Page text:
Survive the heat
A long hot summer is expected this year, increasing the risk of serious heat-related illness.
During extreme heat, it is easy to become dehydrated and overheat. If this happens, you may develop heat cramps, heat exhaustion or even heatstroke. Heatstroke is a medical emergency that can result in permanent damage to vital organs or even death, if not treated immediately.
With heatwaves becoming a regular feature of the Victorian summer, it’s important to plan ahead and consider how you can look after yourself and others when the extreme heat hits.
Extreme heat can affect anybody, however the people most at risk are:
- People aged over 65 years, especially those living alone;
- People with a medical condition such as diabetes, kidney disease or mental illness;
- People taking medications that may affect the way the body reacts to heat, such as allergy medicines (antihistamines); blood pressure and heart medicines (beta-blockers); seizure medicines (anticonvulsants); water pills (diuretics); antidepressants or antipsychotics;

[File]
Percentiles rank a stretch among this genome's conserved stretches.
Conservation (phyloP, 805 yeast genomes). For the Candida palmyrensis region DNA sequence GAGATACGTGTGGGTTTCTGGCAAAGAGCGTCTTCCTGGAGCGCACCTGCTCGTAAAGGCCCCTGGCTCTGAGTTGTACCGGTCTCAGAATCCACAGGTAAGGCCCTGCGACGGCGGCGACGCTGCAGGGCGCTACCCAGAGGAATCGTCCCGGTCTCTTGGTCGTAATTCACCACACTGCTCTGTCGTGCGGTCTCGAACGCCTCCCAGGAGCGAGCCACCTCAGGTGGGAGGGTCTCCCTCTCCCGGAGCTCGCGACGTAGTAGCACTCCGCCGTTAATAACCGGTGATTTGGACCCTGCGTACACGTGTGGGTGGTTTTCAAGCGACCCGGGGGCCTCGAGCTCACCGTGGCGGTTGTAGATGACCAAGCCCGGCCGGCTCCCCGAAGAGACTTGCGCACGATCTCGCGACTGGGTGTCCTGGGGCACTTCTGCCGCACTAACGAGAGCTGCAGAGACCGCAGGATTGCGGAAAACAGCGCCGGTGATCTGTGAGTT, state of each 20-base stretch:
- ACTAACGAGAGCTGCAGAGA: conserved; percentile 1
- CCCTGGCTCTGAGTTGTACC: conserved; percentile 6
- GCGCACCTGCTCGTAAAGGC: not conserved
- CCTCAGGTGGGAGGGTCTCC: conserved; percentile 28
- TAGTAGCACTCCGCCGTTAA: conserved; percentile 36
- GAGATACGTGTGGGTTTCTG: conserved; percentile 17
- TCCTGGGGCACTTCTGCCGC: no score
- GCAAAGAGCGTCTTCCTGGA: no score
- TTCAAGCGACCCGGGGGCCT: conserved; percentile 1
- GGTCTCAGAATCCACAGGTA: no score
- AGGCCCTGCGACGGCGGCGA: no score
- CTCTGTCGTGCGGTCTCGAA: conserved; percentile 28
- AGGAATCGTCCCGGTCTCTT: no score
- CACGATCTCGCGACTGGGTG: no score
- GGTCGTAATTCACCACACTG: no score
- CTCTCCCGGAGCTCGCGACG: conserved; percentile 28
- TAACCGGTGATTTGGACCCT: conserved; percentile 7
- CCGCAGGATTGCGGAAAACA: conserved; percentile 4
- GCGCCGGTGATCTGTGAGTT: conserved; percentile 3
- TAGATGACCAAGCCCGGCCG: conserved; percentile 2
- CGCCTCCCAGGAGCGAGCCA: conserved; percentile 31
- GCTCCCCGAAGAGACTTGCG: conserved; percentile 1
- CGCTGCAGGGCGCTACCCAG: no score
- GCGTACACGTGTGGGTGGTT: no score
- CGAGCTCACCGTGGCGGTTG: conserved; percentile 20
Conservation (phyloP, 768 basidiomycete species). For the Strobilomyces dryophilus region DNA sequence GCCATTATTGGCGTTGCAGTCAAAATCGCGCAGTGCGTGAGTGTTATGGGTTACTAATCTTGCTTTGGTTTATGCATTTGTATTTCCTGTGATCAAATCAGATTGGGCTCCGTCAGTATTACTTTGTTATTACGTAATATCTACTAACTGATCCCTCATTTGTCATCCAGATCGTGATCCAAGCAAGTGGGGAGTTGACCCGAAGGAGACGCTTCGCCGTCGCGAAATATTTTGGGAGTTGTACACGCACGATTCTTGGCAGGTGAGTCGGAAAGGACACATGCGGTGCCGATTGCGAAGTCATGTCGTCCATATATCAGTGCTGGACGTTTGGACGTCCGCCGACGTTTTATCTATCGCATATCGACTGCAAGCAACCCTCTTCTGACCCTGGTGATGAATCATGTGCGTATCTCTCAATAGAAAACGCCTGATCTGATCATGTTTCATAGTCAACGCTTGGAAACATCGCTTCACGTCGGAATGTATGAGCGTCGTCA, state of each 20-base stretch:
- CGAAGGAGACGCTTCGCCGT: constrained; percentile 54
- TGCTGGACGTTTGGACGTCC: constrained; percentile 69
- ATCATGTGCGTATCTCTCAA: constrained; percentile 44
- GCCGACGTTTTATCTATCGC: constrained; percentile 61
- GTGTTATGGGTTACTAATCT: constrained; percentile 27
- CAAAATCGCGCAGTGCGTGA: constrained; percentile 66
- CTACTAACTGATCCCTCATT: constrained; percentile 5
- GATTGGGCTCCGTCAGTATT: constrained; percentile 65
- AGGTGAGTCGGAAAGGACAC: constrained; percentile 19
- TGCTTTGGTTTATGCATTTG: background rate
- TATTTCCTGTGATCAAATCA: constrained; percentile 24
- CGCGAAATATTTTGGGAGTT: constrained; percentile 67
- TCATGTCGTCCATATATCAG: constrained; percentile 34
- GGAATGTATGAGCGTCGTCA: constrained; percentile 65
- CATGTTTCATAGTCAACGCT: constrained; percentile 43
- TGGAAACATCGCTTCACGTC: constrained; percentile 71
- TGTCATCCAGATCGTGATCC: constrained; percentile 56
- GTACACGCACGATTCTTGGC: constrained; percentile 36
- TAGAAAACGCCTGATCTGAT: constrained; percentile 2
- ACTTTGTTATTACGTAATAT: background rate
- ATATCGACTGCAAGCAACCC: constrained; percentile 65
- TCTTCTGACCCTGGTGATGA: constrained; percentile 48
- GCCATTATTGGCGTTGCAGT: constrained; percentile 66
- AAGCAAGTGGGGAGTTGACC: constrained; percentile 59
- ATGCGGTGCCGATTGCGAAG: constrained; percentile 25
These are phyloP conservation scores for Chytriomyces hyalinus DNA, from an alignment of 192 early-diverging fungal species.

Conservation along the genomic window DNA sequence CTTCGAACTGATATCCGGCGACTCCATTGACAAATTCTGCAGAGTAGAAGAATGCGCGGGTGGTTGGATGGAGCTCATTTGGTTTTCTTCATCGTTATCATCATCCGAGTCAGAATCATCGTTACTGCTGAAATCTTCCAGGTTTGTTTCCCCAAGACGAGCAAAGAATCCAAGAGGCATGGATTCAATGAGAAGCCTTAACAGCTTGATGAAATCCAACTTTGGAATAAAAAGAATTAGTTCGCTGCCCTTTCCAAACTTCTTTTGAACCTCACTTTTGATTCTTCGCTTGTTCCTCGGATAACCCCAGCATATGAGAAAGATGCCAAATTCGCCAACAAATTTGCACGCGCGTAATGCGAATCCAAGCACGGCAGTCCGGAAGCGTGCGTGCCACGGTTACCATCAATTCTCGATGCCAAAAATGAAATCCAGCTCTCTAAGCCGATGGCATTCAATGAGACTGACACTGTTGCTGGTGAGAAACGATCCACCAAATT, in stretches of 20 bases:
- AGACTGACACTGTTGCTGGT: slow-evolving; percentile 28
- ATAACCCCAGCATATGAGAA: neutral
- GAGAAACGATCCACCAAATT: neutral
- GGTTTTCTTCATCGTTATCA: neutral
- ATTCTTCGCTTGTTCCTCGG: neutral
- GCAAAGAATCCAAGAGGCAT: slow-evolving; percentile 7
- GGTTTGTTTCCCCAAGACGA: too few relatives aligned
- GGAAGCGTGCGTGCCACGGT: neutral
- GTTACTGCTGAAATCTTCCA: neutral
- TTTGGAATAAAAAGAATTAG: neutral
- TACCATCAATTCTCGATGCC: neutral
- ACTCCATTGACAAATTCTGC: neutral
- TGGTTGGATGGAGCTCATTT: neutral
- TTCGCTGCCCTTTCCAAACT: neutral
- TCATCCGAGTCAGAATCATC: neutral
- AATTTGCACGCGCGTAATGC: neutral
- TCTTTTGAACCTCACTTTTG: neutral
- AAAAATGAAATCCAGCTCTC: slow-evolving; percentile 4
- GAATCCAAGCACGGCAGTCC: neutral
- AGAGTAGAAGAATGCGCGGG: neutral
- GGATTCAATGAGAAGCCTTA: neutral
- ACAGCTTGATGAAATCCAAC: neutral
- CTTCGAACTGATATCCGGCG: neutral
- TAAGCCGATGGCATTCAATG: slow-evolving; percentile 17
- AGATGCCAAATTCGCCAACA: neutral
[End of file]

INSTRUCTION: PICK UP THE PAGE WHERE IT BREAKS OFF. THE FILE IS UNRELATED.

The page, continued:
- Pregnant women and breastfeeding mothers;
- Babies and young children;
- People who are overweight or obese;
- People with problematic alcohol or drug use;
- People with a disability;
- People who have difficulty moving around independently;
- People who work or exercise outdoors; and
- People who have recently arrived from cooler climates.
There are simple things you can do to stay safe in the heat:
- Drink water – even if you don't feel thirsty. Always take a bottle of water with you.
- Hot cars kill – never leave kids, adults or pets in hot cars. The temperature inside a parked car can double within minutes.
- Keep cool – seek out air-conditioned buildings, draw your blinds, use a fan, take cool showers and dress in light and loose clothing made from natural fabrics.
- Plan ahead – schedule activities in the coolest part of the day and avoid exercising in the heat. If you must go out, wear a hat and sunscreen and take a bottle of water with you.
- Help others – look after those most at risk in the heat –neighbours living alone, the elderly, the young, people with a medical condition. Don’t forget your pets.
If you or someone you know feels unwell on a hot day, call NURSE-ON-CALL on 1300 60 60 24. In an emergency, call 000 without delay.
To prepare for extreme heat:
- Stock up on food, water and medicines to avoid the need to go out in the heat.
- Store medicines safely at the recommended temperature.
- Check that your fan or air-conditioner works well. Have your air-conditioner serviced if necessary.
- Investigate ways to make your home cooler, such as installing window coverings, shade cloths or external blinds on the sides of the house facing the sun.